Jack Sliwa- Technologist 03/03/20
Cash-Landrum, Texas UAP-Serious Injuries Case SPECULATION-Possibly Provable
For those not familiar with this famous case I will first give several internet links for the reader to get the full details of the case.
2) cufon.org reference
Two women and a boy driving in a car came upon a diamond-shaped blinding flame-spewing UAP hovering over a dark road in 1980 in the Piney-Woods area not far from Houston. The UAP apparently exposed the occupants, especially Betty Cash who got out of the car to watch the UAP more closely, to one or more injurious radiations, particle streams or microwaves. Their car was also heated to the point where the door handles burned Betty's hands.
A confusing point of this UAP event was that the three witnesses in the car saw 23 or so helicopters trying to surround the UAP. The helicopters were a mix of Chinook two-rotor craft and several Huey? single-rotor craft. Three other independent witnesses also saw several helicopters in the area and one other also saw the UAP itself.
The three passengers in the car sued the U.S. Government for $20 million dollars for their real injuries but high officials from the U.S. Military denied that the helicopters were ours and also denied knowledge of the UAP event itself. The car passengers thereby inevitably lost the lawsuit.
Ever since I learned of this case it hasn't made sense to me that any governmental agency or private company would simultaneously utilize 23 helicopters in close quarters as the danger of having them colliding with each other (if not with the UAP) would seem to be quite high. This is especially true of the rather large and less docile but reliable Chinooks.
However there is one exception that would require such dense helicopter traffic. That would be to map the electromagnetic (EM) field(s) around the UAP to understand the UAP's propulsion means-something of immense strategic and monetary value. To do that effectively one would ideally like to completely surround the UAP. In 1980 the fleet of helicopters may have had three dimensional positioning capability such that they could record their (and the UAPs) space/time positions simultaneous with recording the desired UAP emissions. This would accurately allow for a 3D plot of the UAP's EM field(s) to be plotted over a period of time-even if it was calculated after the incident. I am not saying that the 3D positioners nor the EM-sensing instruments were standard equipment for the helicopters.However they could certainly be outsourced and linked for coordination and a time reference.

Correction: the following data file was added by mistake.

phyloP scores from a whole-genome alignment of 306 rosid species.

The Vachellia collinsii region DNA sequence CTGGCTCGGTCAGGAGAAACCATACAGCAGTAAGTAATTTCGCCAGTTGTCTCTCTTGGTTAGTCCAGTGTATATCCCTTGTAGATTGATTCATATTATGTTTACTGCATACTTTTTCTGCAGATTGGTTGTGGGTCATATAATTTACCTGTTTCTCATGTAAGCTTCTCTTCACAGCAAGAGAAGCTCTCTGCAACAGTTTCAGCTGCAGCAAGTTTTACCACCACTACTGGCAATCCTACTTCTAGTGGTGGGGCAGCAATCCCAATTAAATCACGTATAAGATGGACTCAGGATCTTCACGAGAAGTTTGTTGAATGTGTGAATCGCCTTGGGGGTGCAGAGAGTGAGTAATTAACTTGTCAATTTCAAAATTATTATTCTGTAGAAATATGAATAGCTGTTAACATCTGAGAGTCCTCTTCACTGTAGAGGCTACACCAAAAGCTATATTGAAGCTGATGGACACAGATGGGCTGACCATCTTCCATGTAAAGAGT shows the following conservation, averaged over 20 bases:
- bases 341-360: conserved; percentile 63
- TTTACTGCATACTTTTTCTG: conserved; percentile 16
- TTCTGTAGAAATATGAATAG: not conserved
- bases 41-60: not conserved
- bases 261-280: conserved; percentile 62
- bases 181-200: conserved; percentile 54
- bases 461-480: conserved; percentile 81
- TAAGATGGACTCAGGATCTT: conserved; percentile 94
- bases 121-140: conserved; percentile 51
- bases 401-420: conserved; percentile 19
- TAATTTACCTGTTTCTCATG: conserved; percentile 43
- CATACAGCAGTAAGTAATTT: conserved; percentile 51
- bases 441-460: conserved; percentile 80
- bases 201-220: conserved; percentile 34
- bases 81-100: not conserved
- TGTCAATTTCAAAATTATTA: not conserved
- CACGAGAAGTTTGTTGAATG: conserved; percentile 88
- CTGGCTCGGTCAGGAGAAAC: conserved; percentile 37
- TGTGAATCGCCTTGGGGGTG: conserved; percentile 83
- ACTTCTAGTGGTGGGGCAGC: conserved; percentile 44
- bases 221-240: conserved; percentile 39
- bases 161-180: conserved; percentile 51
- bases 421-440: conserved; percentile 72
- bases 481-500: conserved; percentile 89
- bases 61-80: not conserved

One must wonder how so many helicopters and pilots and likely sensor technicians were prepared for the job especially in terms of the exact time and the location of the event. It is hard to see how this was possible without advance expectation of the UAP's visit.
It seems to me that a 3-letter government agency, or private contractor working for such, tried to gather some immensely valuable data. I don't find this the least bit surprising. It is very sad that innocent people got hurt in the process and justice was avoided.
I don't think it impossible that the helicopter fleet (with some additional help?) attracted, on short notice, the UAP. This would fully explain the fortuitous scheduling. Finally, the bigger Chinooks may have carried larger sensor suites and they have large doors for sensors to stare at the UAP.